The car you just bought is the last car you will ever own

1962 Ford Cougar 406 concept

1962 Ford Cougar 406 concept

How long until it doesn’t make any sense to own a car? What if you considered a car an accessory for your phone, rather the considering a phone something you plug into your car? With decent smart phone integration (via CarPlay from Apple, and Android Auto) and for-profit car clubs (from ZipCar, FlexCar through Daimler’s Car2Go and BMW’s DriveNow to Hertz on Demand and Avis On Location by Avis) allowing you to only pay for the hours you use, that time might not be too far away.

Cars are status symbols. They’re expensive, typically the single most expensive item that most folk will buy other after a house. Since the around the 1930s your car has also been something of a fashion statement.

The car we buy is an extension of our personality. Agreeable individuals seem to prefer brands like Toyota or Nissan while Peugeot owners are extroverts and Volvo is associated with safety.1)Press release (2013), What Your Car Says About Your Personality, Veryday. Black is the colour of luxury and status, while the owner of a silver or grey car driver doesn’t want to stand out; owner of blue cars want stability, truthfulness and serenity; a brown-car buyer wants value and a long life in their purchase, and doesn’t care about trends or fads; while yellow car owners exude joy and a positive attitude.2)Lora Shinn (2014), What Your Car Color Says About You, Fox Business.

If a car is a status and fashion symbol then why don’t we change our cars when we change our moods? The zippy little commuter (or perhaps the impressive black executive conveyance) for the commute to the office, something fun and red for the weekend, or reliable blue people-mover for ferrying the kids to weekend sport.

The main problem for many folk is that we can only afford to own one (or perhaps two). Having a car for every occasion is just not financially viable. For-profit car clubs are changing that though. At the moment you can pay by the hour for something reliable but boring to get you from point A to point B and back again. What’s to stop the same services from offering something more exiting, or something with a little more room?

Then there’s the problem of carrying your preferences – the selection of radio stations, GPS settings, seat hight and so on that we’re dialled in – from car-to-car. If, however, we think of cars as smartphone (or even smartwatch) accessories, rather than the other way around, then it’s not hard to imagine hopping into the car club car you’ve just picked up and dropping your phone into the dock, only to find the seat hight adjusted, radio stations tuned and a route to your mother’s house out in the suburbs plotted by the time you mange to get the car started.

At this point the only thing tying you to owning a car is the golf clubs that you store in the boot (trunk), and the strange iconic role that buying your first car has in your formative years.

While the baby boomers have a strong attachment to owning a car, this is not true for Gen Y, who are ambivalent about car ownership. Studies have shown that fewer young adults have driver’s licenses, that they hate the traditional car-buying process, and that they prefer urban living and socialising online and consequentially have less need for cars.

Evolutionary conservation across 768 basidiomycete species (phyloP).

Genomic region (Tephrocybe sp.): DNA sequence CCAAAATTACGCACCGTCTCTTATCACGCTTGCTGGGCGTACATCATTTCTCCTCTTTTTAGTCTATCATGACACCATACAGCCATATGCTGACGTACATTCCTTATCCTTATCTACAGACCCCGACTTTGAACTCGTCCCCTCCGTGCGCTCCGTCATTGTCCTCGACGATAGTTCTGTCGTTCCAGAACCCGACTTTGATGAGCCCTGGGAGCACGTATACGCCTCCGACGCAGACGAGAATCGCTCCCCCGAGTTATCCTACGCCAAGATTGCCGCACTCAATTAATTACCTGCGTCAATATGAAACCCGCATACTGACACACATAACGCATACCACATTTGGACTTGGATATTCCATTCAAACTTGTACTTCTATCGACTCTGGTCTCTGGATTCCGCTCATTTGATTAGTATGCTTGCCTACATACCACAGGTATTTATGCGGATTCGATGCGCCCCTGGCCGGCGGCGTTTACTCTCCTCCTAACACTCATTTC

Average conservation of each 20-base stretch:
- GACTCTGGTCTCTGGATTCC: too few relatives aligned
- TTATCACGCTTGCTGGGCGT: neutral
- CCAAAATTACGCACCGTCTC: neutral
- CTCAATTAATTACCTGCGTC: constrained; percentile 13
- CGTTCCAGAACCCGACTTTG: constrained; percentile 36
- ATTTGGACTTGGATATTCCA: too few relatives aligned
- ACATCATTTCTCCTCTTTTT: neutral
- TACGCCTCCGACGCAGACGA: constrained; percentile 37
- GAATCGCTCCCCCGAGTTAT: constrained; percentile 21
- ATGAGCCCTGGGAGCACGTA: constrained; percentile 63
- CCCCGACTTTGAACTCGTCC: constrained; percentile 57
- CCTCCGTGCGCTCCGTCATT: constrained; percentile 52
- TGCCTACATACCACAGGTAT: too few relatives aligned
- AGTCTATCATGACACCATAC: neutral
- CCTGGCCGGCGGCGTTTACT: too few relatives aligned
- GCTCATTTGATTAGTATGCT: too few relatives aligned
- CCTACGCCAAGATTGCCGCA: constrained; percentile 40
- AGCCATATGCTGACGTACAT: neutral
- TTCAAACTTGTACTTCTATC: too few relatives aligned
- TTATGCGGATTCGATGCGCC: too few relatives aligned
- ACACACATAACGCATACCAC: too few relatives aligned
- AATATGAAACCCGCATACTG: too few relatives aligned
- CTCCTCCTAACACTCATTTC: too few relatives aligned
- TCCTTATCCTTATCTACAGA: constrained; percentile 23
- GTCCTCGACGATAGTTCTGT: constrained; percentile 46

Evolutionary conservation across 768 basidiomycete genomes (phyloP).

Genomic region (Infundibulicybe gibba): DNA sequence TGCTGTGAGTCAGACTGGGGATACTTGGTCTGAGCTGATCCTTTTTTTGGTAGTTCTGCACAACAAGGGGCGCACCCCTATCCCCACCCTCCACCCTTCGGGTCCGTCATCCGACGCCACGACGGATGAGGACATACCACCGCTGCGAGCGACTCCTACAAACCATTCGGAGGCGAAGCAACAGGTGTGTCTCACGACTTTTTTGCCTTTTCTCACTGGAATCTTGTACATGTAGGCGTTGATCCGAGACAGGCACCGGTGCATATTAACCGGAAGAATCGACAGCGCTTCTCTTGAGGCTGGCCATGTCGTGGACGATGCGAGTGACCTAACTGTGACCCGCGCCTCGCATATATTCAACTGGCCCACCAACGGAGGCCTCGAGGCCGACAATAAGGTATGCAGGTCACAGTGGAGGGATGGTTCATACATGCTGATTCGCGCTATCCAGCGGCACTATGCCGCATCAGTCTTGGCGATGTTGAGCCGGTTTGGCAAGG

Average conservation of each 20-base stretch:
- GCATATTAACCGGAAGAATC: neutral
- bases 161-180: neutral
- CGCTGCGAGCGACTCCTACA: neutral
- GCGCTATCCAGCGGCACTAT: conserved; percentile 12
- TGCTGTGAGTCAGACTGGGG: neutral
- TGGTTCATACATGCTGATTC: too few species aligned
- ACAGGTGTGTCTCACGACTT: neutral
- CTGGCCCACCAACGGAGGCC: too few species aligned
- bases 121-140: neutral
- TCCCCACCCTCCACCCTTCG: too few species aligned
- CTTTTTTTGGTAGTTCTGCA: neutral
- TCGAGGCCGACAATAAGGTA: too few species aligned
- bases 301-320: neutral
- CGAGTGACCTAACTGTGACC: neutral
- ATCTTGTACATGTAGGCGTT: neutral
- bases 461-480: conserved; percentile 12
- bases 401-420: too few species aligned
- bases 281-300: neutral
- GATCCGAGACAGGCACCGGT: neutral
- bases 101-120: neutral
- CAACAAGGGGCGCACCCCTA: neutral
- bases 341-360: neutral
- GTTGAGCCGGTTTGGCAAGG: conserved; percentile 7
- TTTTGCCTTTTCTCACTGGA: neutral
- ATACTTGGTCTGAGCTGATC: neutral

Why invest a large chunk of your personal wealth in a single asset that is worth nothing when you finally sell it, when you can access cars on on-demand, picking the car that fits your mood and needs at that particular time, and have the car magically become “yours” when you drop your smartphone into the dock?

This creates an interesting dilemma for the car manufacturers. On one side that have younger cohorts coming through who don’t automatically assume that they need to own a car, and who are consequentially harder to market to. On another side they have the emergence of fractional car ownership: what’s happened to private jets3)NetJets has provided a fractional ownership service for private jets since 1986. and handbags4)You can fractionally own, or rent, depending on your point of view, a designer handbag from services such as Bag Borrow or Steal. is now happening to automobiles. And finally, on the last side, they have new approaches to manufacturing such as iStream5)iStream is a new approach to car manufacturing that reducing the cost of tooling by around 80%, enabling new car models to be profitable in much shorter production runs. that slash the investment required to design and manufacture a car, potentially making all your expensive factories irrelevant overnight.

It’s not hard to imaging a time in the near future where you can have the car you want, when you want, without owning it. While it’s not an option at the moment, it doesn’t look like it’s to far in the future. The car you just bought could well be the last car you ever own.

Image source: Alden Jewell

References   [ + ]

1. Press release (2013), What Your Car Says About Your Personality, Veryday.
2. Lora Shinn (2014), What Your Car Color Says About You, Fox Business.
3. NetJets has provided a fractional ownership service for private jets since 1986.
4. You can fractionally own, or rent, depending on your point of view, a designer handbag from services such as Bag Borrow or Steal.
5. iStream is a new approach to car manufacturing that reducing the cost of tooling by around 80%, enabling new car models to be profitable in much shorter production runs.

Posted under: Consumer, Manufacturing

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